27th January 2012Back to Blog
We have a great guest blog today from one of our Databroker Approved Partners: Chris Newton from Newton Fox Telemarketing. Chris discusses the “perfect” time to make a telemarketing call; whether the perfect time acutally exists or whether we just make excuses not to make that call?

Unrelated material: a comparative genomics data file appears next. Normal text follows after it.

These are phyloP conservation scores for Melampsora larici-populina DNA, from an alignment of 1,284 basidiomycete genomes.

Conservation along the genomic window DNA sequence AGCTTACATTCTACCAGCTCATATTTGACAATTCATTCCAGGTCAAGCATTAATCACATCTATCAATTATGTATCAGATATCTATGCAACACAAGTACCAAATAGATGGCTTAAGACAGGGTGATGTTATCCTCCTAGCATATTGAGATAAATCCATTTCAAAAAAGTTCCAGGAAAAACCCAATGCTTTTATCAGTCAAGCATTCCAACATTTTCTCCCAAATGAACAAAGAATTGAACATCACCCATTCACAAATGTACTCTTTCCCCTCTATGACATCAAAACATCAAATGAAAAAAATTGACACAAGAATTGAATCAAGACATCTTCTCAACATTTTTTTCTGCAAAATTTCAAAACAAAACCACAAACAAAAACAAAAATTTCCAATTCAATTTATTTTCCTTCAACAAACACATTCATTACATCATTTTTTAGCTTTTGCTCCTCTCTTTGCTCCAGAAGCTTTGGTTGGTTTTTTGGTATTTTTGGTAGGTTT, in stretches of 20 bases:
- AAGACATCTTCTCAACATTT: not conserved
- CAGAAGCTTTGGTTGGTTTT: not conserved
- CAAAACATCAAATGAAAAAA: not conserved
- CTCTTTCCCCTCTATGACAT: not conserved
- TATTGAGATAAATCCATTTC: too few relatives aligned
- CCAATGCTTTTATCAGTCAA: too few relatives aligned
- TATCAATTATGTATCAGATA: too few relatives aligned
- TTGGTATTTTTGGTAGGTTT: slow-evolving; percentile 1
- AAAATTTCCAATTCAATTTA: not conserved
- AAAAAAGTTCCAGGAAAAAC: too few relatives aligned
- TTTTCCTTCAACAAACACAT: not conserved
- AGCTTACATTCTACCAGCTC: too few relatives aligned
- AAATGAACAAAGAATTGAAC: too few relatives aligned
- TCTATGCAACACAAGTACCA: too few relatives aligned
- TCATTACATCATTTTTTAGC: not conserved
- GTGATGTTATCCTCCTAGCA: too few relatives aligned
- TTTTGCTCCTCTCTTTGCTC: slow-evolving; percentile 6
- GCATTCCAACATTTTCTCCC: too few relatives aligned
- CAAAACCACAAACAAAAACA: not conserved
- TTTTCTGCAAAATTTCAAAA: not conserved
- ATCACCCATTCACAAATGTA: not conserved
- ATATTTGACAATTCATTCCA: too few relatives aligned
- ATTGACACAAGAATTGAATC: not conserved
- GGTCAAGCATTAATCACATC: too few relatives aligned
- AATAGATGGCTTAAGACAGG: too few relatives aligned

All these recent bank holidays have reminded me about a principle I have known for many years now but is still widely ignored by most. It concern the debate about when to make sales calls and, more forcefully, when not to. Conventional wisdom has it that there are certain times in the day that are no good for making cold calls, like 9-10am, (too early), 12 -2pm, (lunchtime), and after 4pm (too late). Then there are the bad times to call in the week, like Monday morning, (too grumpy) and Friday afternoon (too sleepy). Then there’s the bad times of the year to call. Bank holiday weeks (everyone’s on holiday), summer (same reason), December (everyone’s in party mode) and January (too grumpy again!) So, let’s see. We’ve now reduced the working week from 37.5 hrs to 16 and got rid of at least three months off the working year. Not bad if you’re a sales person, eh? So let me ask you a question. Who do you think started these myths? That’s right, sales people. Sales people who would rather be on the golf course than in the office. Sales people who want an extended lunch break every day and two months at Christmas. Think about it. Was your last Monday morning really that different to your last Tuesday morning? Really? And what about lunch. When was the last time you, or anyone you know for that matter, went out for a two hour slap up at lunch-time? Most people I know grab a sandwich at their desk if they’re lucky. As for Friday afternoons? Most people are in a good mood, reluctant to start a new project and so are often very receptive. Even if these people were right (which twenty five years telesales experience tells me they’re most definitely are not) then why follow like sheep? You’ll be the only sales call on a Monday morning giving you a distinct advantage. There is a serious consideration here and it’s about attitude. If you’re the person tasked with promoting your company and its services then you should be on the phone at every conceivable minute. The very second you start saying to yourself that there might be a better time than another to pick the phone up you’ll start analysing and over analysing until one day you’ll reduce your working week to just a couple of hours here and there because ‘they’ say that’s how it works. Well, I say absolute rubbish! Get on that phone, morning noon and night. I once called a company who said I was ‘wasting my time’ because the guy who makes decisions works nights and doesn’t start until 11pm. So I rang at 11.30pm and asked if I could come to see him. Now? He asked, very surprised that someone was actually making a “sales call” at such an hour. “Yes,” I said, “right now. Why not?” I got the business and the company went on to spend an awful lot of money with my business in the following months. So, the next time you hear yourself or someone else saying that this isn’t a good time to call then ignore that voice and get on with it. You’ll be very glad you did. Follow @New3Chris Chris Newton, founder of Newton Fox has spent almost three decades in direct sales and launched four separate companies from a standing start to multi-million pound concerns during that time. Chris attributes his success to hard work, honesty and a willingness to put the customer first at every stage of the sales process. Newton Fox came into existence to help any business realise its full potential and Chris, together with wife Julie, has put together a formidable team of well trained sales professionals to help achieve this. For more information on Newton Fox and any of the services they provide please contact Chris on 01204 368491 or alternatively e-mail email@example.com If you would like more information on the Databroker Approved Partner scheme then please contact us on 0161 941 5700 or email firstname.lastname@example.org